YouTube awarded brand safety certificate by ad industry

YouTube has been awarded a Jicwebs brand safety certificate after an independent audit by BPA Worldwide.

YouTube awarded brand safety certificate by ad industry

The audit determined that YouTube's processes reduce the risk of ads being served next to inappropriate content, as laid out by Jicwebs' Good Practice Principles.

Jicwebs (The Joint Industry Committee for Web Standards in the UK and Ireland) develops standards for measuring performance online and benchmarking best practice for online ad trading. Its members are drawn from the AOP, the IAB, ISBA and the IPA.  

IPA director general Paul Bainsfair said: "It's a breakthrough step and we welcome YouTube being certified and having that independent check on the processes they are applying."

YouTube has scrambled to revise its advertising processes after several brands pulled out following coverage of ads appearing next to inappropriate content by The Times last year and the IPA applied additional pressure to "act faster"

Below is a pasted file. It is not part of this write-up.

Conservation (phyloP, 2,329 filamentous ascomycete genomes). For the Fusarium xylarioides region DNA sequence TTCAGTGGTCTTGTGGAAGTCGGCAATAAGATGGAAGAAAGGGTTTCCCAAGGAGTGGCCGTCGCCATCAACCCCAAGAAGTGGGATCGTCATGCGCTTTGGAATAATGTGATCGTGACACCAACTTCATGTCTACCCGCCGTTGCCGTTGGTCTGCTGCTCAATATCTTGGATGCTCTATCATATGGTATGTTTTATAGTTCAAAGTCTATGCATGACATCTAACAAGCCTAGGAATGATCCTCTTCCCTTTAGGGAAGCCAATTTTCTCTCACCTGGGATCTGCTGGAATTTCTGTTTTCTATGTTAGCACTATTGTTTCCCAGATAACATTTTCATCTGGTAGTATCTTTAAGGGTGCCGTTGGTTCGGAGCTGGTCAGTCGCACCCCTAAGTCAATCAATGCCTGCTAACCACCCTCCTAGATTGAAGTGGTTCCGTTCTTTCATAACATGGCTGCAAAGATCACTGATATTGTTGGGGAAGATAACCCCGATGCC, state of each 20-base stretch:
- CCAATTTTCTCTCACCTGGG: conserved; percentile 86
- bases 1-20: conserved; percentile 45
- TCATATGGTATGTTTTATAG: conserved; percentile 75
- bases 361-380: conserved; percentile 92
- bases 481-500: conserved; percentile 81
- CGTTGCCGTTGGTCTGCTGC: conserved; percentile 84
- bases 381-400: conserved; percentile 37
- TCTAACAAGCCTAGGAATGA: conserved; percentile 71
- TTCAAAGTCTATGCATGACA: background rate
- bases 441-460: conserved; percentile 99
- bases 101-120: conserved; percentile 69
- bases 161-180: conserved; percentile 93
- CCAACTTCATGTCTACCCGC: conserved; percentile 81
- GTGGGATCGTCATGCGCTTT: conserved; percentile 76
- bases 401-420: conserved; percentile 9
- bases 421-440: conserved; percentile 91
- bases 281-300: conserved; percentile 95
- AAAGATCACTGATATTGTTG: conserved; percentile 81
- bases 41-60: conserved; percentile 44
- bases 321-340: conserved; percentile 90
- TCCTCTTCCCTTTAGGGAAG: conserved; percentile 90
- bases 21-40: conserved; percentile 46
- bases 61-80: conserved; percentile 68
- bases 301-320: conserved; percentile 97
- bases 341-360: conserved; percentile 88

Bainsfair added: "This step reduces risk through increased transparency and we will continue, with the other Jicwebs stakeholders, to raise standards that reduce risk further."

By opening itself up to certification, Google is taking an important step to "reassure advertisers that their investment is being protected", Phil Smith, director general of ISBA, said.

YouTube's verification is a "significant step forward", the IAB's chief executive Jon Mew said. "The increased transparency and trust that Jicwebs’ DTSG certification delivers further reduces the risk of misplacement and should be applauded." 

"Providing more transparency and visibility to our advertising partners remains important to us, so we are pleased YouTube has achieved certification for brand safety by Jicwebs. We remain committed to listening and working with the industry on cross-industry standards for digital advertising," Ronan Harris, managing director of Google UK and Ireland said.

YouTube and other tech platforms remain under pressure. Last week the European Commission gave them a two-month deadline to demonstrate progress in dealing with extremist content or face legislation.

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